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-   -   What would the right way be to mention an injury, especially after a loss (http://tt.tennis-warehouse.com/showthread.php?t=449156)

kragster 12-27-2012 09:18 AM

What would the right way be to mention an injury, especially after a loss
 
We criticize all the top guys for any mention of injuries after their losses. Some of these injuries are probably more serious and some are more a case of exaggeration. On the one hand, we can't take the player's words as the complete truth but on the other hand it seems wrong to bash every player every single time because undoubtedly at least some of these injuries are legit.

So I pose the question - let's say a player is really injured. How would you want them to bring it up (if at all), in the wake of a loss.

a) No mention of the injury at all, completely dismiss any connection between injury and loss. Dont talk about it even if brought up.
b) No mention unless news reporters specifically ask about injury and then you can mention that it may have affected your serve/movement/fitness etc
c) Bring up injury freely even without being asked if players genuinely feels that it significantly affected their performance


Also what would the right time be for a player to mention an injury? Before a match looks like excuse making, after the match looks like a sore loser.

dyldore 12-27-2012 09:53 AM

A/B mix. I wouldn't bring it up unless asked, and if I did bring it up I would not take credit away from the other player, ex. my arm hurt, but X played great tennis today...or something like that.

underground 12-27-2012 09:57 AM

Say you've got injury but dismiss it quickly after that, or just give lots of credit to your opponent and don't see how you're affected etc.

Murrayfan31 12-27-2012 09:57 AM

You never say anything and take the loss like a man.

Hood_Man 12-27-2012 10:06 AM

Whenever. They'll get criticised for it based on how much the person dislikes them.

TMF 12-27-2012 10:16 AM

Quote:

Originally Posted by kragster (Post 7081541)
We criticize all the top guys for any mention of injuries after their losses. Some of these injuries are probably more serious and some are more a case of exaggeration. On the one hand, we can't take the player's words as the complete truth but on the other hand it seems wrong to bash every player every single time because undoubtedly at least some of these injuries are legit.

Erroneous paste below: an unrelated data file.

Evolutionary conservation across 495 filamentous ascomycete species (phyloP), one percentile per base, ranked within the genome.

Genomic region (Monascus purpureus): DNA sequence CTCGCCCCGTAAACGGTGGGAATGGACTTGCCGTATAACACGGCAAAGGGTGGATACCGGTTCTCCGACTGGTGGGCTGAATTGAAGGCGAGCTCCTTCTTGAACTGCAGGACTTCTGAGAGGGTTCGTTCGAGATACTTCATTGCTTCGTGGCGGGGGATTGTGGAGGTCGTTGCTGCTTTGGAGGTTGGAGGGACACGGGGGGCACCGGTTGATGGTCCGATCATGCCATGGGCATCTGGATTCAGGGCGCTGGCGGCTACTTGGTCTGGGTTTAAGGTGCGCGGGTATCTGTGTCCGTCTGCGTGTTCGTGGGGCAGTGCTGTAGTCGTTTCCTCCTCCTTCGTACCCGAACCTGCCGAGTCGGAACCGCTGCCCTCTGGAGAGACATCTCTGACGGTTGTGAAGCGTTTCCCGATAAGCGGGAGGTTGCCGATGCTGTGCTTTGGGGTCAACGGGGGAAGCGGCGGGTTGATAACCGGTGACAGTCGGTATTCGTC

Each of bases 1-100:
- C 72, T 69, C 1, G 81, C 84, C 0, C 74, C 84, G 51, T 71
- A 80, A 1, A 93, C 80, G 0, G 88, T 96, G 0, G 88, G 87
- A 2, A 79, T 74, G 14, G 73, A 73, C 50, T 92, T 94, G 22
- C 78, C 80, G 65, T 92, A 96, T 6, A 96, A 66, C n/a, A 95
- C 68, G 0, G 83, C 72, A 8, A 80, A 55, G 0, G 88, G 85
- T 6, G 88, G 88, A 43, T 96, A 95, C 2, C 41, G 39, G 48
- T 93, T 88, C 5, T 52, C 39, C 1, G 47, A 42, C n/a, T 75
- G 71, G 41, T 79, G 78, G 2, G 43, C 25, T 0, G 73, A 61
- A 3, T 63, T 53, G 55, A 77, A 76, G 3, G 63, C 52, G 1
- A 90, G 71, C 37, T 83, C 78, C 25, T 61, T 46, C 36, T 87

So I pose the question - let's say a player is really injured. How would you want them to bring it up (if at all), in the wake of a loss.

a) No mention of the injury at all, completely dismiss any connection between injury and loss. Dont talk about it even if brought up.
b) No mention unless news reporters specifically ask about injury and then you can mention that it may have affected your serve/movement/fitness etc
c) Bring up injury freely even without being asked if players genuinely feels that it significantly affected their performance


Also what would the right time be for a player to mention an injury? Before a match looks like excuse making, after the match looks like a sore loser.

you want to label everyone on the same page with Nadal. Sorry, nadal is in a complete level when it comes to excuses after a loss, that's including MTO. He's the only player that fans/commentors(eg PMac) suspected his injuries. The difference is night and day.

ollinger 12-27-2012 11:31 AM

Murrayfan31 illustrates why women have considerably longer lifespans on average than men -- because they don't have idiotic macho pride about their symptoms and are more likely to seek medical help for them. This pose of not mentioning injury after a match is an extension of that same silliness, that to be honest about your physical condition is either unmanly or unsporting, maybe both. It's foolishness. Answering a question honestly about your physical condition after a match is not demeaning to your opponent.